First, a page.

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article imageFamous B-17 Flying Fortress Going Home after 68 Years

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By Roderick Eime     Jan 29, 2010 in World
On January 26, one of Papua New Guinea’s most famous WWII relics went home. “The Swamp Ghost” is a B-17 Flying Fortress bomber that crash landed in a New Guinea swamp. Not everybody is glad to see her go.
After sitting comfortably in a swamp for sixty years, Boeing B-17E Serial No. 41-2446 was cut into pieces and barged to Lae for export to the USA and preservation.
But the departing Swamp Ghost hit a speed bump in July 2006 when the export was temporarily halted and she sat in a timber yard for over three years while her fate was discussed.
The argument boils down to whether WWII relics, be they aircraft, vehicles or vessels should be left in place as a memorial and tourism attraction or whether they should be recovered and restored. WWII aircraft such as the B-17, once war surplus junk, now command seven figure pricetags.
Alfred "Fred" Hagen of Aero Archaeology LLC, Pennsylvania, is one of the world's busiest salvagers, locating and recovering wrecks from Africa, PNG and USA.
“I didn’t salvage it [The Swamp Ghost] because I personally wanted to put it in my garage, I salvaged it because I wanted to preserve history for this, generation and for future generations, and I wanted to pay homage to the people from my own family that gave their lives in New Guinea, flying airplanes and I know I sound frustrated, but this has been a very frustrating ordeal,” said Fred Hagen in a Radio NZ interview.
The counter argument is led by historians such as Justin Taylan, Director of PacificWrecks.org, a nonprofit organization dedicated to sharing information about WWII wrecks.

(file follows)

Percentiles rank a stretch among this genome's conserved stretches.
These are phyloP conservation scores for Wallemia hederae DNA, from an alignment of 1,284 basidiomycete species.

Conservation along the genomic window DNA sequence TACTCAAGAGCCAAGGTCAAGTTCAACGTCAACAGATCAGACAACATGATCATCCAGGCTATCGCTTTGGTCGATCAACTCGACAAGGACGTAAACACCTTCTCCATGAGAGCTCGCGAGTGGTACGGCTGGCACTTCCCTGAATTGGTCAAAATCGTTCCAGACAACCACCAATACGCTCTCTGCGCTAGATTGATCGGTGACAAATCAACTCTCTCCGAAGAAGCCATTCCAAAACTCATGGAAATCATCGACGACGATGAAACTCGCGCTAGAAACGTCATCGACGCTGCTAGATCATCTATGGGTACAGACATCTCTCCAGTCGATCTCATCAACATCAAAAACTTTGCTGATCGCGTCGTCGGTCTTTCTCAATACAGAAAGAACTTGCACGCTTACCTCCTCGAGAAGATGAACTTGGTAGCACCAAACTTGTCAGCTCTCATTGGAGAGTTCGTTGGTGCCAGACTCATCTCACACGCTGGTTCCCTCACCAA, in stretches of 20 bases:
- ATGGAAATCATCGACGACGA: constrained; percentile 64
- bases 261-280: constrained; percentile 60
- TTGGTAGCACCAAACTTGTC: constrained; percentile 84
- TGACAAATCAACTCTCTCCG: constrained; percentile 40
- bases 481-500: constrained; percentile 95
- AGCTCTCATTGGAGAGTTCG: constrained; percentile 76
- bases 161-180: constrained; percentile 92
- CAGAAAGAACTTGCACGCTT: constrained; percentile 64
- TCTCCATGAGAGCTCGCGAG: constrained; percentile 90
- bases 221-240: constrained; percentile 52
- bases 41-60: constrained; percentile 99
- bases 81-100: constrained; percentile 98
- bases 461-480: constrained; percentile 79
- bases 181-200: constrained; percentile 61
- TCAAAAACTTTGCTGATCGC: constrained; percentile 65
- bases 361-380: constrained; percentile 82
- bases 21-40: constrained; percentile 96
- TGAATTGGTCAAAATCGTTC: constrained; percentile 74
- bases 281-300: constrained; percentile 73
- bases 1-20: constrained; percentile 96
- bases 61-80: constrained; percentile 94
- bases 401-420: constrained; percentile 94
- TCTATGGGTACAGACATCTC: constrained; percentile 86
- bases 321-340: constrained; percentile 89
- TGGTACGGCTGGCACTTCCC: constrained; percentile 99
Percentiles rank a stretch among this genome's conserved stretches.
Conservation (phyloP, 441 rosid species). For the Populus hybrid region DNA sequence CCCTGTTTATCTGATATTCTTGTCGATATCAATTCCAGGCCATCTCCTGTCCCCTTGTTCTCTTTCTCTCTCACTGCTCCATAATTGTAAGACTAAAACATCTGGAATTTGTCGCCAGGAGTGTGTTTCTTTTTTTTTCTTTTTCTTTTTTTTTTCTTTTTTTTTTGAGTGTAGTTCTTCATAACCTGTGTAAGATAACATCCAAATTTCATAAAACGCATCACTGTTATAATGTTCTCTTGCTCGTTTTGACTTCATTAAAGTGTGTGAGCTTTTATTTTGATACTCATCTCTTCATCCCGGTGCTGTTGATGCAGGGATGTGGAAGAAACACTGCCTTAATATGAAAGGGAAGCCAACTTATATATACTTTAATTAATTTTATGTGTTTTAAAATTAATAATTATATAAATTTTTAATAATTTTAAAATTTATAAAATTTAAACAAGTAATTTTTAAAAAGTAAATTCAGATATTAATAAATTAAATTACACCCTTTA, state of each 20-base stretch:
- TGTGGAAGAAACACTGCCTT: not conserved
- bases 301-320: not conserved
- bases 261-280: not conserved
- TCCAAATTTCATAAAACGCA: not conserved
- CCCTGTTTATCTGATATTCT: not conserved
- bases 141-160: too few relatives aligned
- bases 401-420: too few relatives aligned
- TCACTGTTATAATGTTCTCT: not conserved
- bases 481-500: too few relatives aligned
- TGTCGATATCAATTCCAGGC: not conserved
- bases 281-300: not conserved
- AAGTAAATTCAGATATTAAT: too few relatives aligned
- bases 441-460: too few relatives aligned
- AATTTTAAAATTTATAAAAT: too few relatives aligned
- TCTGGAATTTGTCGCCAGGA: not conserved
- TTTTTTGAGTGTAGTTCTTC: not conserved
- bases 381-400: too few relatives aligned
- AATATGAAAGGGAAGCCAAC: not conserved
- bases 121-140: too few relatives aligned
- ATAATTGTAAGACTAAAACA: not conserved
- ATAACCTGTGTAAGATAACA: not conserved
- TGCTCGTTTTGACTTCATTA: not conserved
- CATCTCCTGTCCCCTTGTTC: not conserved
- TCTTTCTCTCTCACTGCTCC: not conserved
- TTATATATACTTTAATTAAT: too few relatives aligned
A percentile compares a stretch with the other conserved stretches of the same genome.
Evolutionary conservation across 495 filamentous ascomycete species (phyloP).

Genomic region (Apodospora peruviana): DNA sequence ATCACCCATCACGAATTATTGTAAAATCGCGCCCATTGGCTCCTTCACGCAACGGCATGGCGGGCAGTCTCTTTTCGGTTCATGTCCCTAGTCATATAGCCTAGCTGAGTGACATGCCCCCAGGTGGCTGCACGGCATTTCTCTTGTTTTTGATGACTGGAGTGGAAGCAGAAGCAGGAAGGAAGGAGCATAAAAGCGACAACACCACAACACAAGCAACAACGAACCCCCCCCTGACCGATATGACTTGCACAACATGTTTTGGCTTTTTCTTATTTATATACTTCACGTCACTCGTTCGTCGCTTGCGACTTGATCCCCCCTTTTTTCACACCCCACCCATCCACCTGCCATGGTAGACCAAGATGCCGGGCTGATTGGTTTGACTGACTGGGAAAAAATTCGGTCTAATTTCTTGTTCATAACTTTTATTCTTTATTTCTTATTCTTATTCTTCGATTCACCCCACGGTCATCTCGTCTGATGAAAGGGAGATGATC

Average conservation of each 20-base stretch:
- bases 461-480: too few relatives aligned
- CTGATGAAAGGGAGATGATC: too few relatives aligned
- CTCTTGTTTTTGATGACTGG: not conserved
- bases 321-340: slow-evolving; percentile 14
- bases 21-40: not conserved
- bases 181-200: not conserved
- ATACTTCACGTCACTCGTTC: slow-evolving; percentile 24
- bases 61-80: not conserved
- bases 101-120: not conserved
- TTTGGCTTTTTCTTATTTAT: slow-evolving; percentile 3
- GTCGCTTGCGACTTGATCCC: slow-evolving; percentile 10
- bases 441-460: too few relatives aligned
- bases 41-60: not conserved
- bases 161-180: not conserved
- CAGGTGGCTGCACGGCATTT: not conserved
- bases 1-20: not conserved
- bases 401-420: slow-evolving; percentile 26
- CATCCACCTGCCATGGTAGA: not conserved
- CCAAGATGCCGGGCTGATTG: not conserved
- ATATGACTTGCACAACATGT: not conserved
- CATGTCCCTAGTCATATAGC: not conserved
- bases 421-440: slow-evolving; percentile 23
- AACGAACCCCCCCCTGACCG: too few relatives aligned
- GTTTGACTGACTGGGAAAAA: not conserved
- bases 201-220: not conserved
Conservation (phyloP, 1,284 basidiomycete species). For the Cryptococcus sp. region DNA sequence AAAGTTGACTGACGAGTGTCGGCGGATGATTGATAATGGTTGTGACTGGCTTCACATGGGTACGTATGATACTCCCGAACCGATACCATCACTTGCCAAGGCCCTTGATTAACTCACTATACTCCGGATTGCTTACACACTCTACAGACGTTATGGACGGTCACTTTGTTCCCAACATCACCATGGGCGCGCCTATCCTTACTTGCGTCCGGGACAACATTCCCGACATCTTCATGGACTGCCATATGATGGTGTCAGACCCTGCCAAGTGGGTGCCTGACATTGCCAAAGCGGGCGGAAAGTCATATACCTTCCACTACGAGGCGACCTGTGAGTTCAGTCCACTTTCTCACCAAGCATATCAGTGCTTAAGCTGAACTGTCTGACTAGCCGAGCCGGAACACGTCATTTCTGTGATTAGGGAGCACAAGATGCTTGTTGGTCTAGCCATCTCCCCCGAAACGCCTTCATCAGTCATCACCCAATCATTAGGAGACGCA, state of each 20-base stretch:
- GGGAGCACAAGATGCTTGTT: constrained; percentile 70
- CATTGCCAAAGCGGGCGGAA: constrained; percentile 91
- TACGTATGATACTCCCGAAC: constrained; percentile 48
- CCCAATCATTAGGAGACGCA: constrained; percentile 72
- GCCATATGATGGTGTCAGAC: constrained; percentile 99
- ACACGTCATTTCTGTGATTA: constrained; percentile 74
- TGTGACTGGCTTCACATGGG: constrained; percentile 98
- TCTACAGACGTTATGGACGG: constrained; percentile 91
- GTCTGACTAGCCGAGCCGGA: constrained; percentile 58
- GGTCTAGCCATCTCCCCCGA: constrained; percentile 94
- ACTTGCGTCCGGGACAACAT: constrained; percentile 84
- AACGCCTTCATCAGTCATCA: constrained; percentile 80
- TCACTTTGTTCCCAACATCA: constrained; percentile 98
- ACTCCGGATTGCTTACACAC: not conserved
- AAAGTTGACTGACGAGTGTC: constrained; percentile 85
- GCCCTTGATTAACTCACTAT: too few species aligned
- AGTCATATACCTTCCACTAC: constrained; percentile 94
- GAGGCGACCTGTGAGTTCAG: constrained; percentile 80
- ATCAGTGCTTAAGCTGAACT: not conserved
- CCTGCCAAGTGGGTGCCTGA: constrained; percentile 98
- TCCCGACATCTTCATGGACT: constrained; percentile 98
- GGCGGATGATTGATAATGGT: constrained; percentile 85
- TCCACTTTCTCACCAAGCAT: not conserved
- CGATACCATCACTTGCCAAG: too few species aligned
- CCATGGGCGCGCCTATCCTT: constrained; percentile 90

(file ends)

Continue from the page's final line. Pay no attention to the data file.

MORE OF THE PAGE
Historian Claims Illegal Export of War Relics is Destroying PNG’s Heritage
“The people of PNG lose when war relics are removed in an undercompensated fashion,” says Taylan, “It is up to PNG to enforce its own laws protecting these artifacts or at least sell them at their market value.”
"This B-17 is 'priceless' to PNG tourism and history. In dollar value, other B-17s are worth several millions of US dollars... some at 2-5 million or more."
The PNG Government Public Accounts Committee soundly condemned the transaction between Hagen and the National Museum and Art Gallery of Papua New Guinea (NMAG), who brokered the deal on behalf of the government, concluding its 120-page report with:
"The National Museum & Art Gallery should never again deal with persons or entities outside the established State Museums or State recognized Museums. In particular, the National Museum & Art Gallery should never again deal with Mr Robert Greinert, Mr Fred Hagen, Mr Bruno Carnovale, Mr Ian Whitney, 75 Squadron Flying Museum, Aero Archaeology LLC, HARS or MARC."
The report makes numerous references to improper dealings between Hagen, his colleagues and the NMAG, whose authority to act for the people of PNG was closely examined. One trustee is quoted in the PNG National as calling the NMAG a “national disgrace”.
The PNG Goverment, unfortunately, does not hold a particularly favourable position in the global community as a trustworthy authority. Transparency International rates them 154th out of 180 rated countries in their Corruption Perceptions Index 2009.
Hagen claims the B-17 will be returned to the USA and restored and that PNG will have the right to buy her back when that restoration is complete.
In an ironic footnote, the last surviving Swamp Ghost crew member, navigator George B. Munroe, passed away the same day, aged 92.
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More about Aircraft, Discovery, Relic, Papua new guinea, Illegal
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